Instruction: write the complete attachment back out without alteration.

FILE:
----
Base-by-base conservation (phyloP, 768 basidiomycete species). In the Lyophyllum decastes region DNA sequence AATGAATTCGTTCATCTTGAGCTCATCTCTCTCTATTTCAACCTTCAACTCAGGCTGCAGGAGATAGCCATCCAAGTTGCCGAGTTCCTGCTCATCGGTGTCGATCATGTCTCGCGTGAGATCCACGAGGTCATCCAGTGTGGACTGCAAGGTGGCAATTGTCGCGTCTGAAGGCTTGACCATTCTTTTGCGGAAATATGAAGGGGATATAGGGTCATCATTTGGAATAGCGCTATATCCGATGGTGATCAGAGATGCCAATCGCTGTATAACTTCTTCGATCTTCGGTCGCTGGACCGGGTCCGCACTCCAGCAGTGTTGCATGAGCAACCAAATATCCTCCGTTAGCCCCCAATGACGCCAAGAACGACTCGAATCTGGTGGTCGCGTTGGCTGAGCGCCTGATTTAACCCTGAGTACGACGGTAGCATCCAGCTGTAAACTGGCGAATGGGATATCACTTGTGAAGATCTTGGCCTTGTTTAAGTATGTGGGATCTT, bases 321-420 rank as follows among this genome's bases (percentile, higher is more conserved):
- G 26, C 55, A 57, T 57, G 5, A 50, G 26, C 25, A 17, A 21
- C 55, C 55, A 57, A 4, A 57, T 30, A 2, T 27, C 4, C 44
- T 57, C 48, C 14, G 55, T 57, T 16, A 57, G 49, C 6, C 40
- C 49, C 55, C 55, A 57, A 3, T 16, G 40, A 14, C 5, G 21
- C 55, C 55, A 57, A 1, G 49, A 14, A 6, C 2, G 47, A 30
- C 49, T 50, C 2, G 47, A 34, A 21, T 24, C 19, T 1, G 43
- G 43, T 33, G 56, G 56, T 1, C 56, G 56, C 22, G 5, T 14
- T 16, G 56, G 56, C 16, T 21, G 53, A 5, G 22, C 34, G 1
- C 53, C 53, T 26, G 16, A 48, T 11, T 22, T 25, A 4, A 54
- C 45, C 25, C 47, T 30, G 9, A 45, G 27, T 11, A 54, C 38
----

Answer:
Base-by-base conservation (phyloP, 768 basidiomycete species). In the Lyophyllum decastes region DNA sequence AATGAATTCGTTCATCTTGAGCTCATCTCTCTCTATTTCAACCTTCAACTCAGGCTGCAGGAGATAGCCATCCAAGTTGCCGAGTTCCTGCTCATCGGTGTCGATCATGTCTCGCGTGAGATCCACGAGGTCATCCAGTGTGGACTGCAAGGTGGCAATTGTCGCGTCTGAAGGCTTGACCATTCTTTTGCGGAAATATGAAGGGGATATAGGGTCATCATTTGGAATAGCGCTATATCCGATGGTGATCAGAGATGCCAATCGCTGTATAACTTCTTCGATCTTCGGTCGCTGGACCGGGTCCGCACTCCAGCAGTGTTGCATGAGCAACCAAATATCCTCCGTTAGCCCCCAATGACGCCAAGAACGACTCGAATCTGGTGGTCGCGTTGGCTGAGCGCCTGATTTAACCCTGAGTACGACGGTAGCATCCAGCTGTAAACTGGCGAATGGGATATCACTTGTGAAGATCTTGGCCTTGTTTAAGTATGTGGGATCTT, bases 321-420 rank as follows among this genome's bases (percentile, higher is more conserved):
- G 26, C 55, A 57, T 57, G 5, A 50, G 26, C 25, A 17, A 21
- C 55, C 55, A 57, A 4, A 57, T 30, A 2, T 27, C 4, C 44
- T 57, C 48, C 14, G 55, T 57, T 16, A 57, G 49, C 6, C 40
- C 49, C 55, C 55, A 57, A 3, T 16, G 40, A 14, C 5, G 21
- C 55, C 55, A 57, A 1, G 49, A 14, A 6, C 2, G 47, A 30
- C 49, T 50, C 2, G 47, A 34, A 21, T 24, C 19, T 1, G 43
- G 43, T 33, G 56, G 56, T 1, C 56, G 56, C 22, G 5, T 14
- T 16, G 56, G 56, C 16, T 21, G 53, A 5, G 22, C 34, G 1
- C 53, C 53, T 26, G 16, A 48, T 11, T 22, T 25, A 4, A 54
- C 45, C 25, C 47, T 30, G 9, A 45, G 27, T 11, A 54, C 38